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Djokovic Willing to Sacrifice Grand Slams, GOAT Titles to Remain Unvaccinated: Interview

Victor Westerkamp
Victor resides in the Netherlands and writes about freedom and governmental and social changes to the democratic form of nations.
Published: February 16, 2022
Novak Djokovic is willing to sacrifice Grand Slams and GOAT titles to remain unvaccinated, he said in an interview with the BBC.
A spectator pats in adoration Novak Djokovic’s shoulder on a banner as police officers look on during the first day of the 2022 Australian Open on Jan. 17, 2022, in Melbourne, Australia. The 2021 Men's Australian Open winner was excluded from competing at the 2022 event because he refused to get vaccinated against COVID-19. Djokovic has spoken out about the hardships he had to go through for the first time since being expelled from Australia, and about his future career prospects in an interview with the BBC. (Image: DARRIAN TRAYNOR/Getty Images)

Tennis superstar Novak Djokovic has spoken out for the first time since being deported from Australia, doubling down on his decision to not accept a Coronavirus Disease 2019 (COVID-19) vaccine, even if it costs him chances to win enough titles to be considered the greatest tennis player ever.

In an exclusive interview with the BBC aired on Feb. 15, the number one on the ATP world ranking list spoke candidly about his stance to stay COVID-19 vaccine-free, even if this would cost him the opportunity to compete at any more Grand Slam tournaments and his “Greatest of all time” (GOAT) records.


“That is the price I’m willing to pay,” Djokovic said.

“But, ultimately,” BBC talk host Amol Rajan asked, “are you prepared to forego the chance to be the greatest player that ever picked up a racket, statistically, because you feel so strongly about this jab?”

“Yes,” the Serbian tennis star said. “I do,”

“But as things stand, if this means that you miss the French Open, is that the price you’re willing to pay?” Rajan kept pushing.

“Yes, that is the price that I’m willing to pay,” Djokovic said.

Rajan pressed, “And if it means that you missed Wimbledon this year, again, that is the price you’re willing to pay?”

Djokovic’s answer was a firm “Yes.”

“Why, why?” the BBC correspondent appeared puzzled.

“Because the principles of decision making on my body are more important than any title, or anything else.”

It was the first time Djokovic spoke out since he was expelled from the Australian Open last month after Health Minister Alex Hawke personally thwarted the Serbian tennis player’s ambitions to compete on the grounds that it might bolster public anti-vaccination sentiment.

The 34-year-old athlete thereby forewent the chance to set the record as the male tennis player having won the most Grand Slam titles. Djokovic’s counter in that category now sticks at 20.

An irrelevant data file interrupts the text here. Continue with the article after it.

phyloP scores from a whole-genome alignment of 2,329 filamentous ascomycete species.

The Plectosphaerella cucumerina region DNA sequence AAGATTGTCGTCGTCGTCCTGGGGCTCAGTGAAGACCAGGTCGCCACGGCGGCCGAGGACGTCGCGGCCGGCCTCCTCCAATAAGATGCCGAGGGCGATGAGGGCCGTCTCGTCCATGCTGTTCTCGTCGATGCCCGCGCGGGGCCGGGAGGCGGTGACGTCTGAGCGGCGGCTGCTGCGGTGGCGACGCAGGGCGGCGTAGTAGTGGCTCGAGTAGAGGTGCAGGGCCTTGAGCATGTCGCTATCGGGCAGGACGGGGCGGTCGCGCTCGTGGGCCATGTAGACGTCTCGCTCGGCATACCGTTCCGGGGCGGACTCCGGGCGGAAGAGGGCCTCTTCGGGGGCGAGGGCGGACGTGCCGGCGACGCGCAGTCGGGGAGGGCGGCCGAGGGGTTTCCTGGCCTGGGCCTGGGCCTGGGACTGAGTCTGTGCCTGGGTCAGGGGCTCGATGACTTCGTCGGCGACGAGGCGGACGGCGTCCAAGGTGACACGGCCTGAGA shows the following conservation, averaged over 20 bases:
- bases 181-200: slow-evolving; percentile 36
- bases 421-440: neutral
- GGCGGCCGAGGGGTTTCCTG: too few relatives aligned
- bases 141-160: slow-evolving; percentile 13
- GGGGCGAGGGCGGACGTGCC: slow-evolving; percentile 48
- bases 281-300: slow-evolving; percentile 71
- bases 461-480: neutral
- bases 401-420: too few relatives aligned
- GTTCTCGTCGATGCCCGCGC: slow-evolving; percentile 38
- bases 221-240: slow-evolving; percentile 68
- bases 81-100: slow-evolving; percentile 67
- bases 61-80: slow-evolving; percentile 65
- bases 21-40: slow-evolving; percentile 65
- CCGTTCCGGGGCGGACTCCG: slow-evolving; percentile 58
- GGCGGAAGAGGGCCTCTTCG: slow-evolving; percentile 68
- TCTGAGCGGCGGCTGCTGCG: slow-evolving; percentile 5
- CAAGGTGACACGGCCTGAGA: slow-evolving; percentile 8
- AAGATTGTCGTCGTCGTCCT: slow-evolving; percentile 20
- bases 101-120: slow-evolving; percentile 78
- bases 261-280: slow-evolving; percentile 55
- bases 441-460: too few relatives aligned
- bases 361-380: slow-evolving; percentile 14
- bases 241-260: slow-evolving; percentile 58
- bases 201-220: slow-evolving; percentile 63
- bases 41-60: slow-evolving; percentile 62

Wryly, his foremost—fully vaccinated—rival, Spanish star Rafael Nadal was able to clutch the record by winning his 21st title in Melbourne amid Djokovic’s absence.

Future grand slams

“I understand that not being vaccinated today, I am unable to travel to most of the tournaments at the moment,” Djokovic said.

“Based on all the informations that I got, I decided not to take the vaccine as of today,” he said.

French authorities have already underlined that only fully vaccinated athletes may compete at the upcoming French Open tournament.

Djokovic faces two big stops ahead with Wimbledon in June and the U.S. Open in August, with his participation given the current guidelines is still very questionable.

The Australian deportation

Djokovic also described his encounter with Australian customs as “tough,” from the moment he set foot on Australian soil.

“It was very, very hard. While I was still at the airport, I couldn’t use my phone for three, four hours. I was lost, really, I didn’t know what was happening,” Djokovic recalled how officials with the Australian Border Forces had annulled his visa. 

After winning his first interlocutory proceedings, Djokovic was temporarily granted access to the country and allowed to train, “But it was not the regular kind of training days that I would normally have prior to the Grand Slam competition,” he said.

“I had helicopters flying above every single training session that I had on Rod Laver Arena, cameras all over the place. Also, I felt that energy and that those looks from my colleagues and people that were in the tennis facility…that really hurt me a lot.”

“And I wasn’t going out in the media, because of what was previously said in respecting the legal process and respecting the Australian Open. But at that time, I really wanted to speak to everyone and give my explanation.”

Djokovic continued, “The reason why I was deported from Australia was because the Minister for Immigration (Alex Hawke) used his discretion to cancel my visa based on his perception that I might create some anti-vax sentiment in the country or in the city, which I completely disagree with.”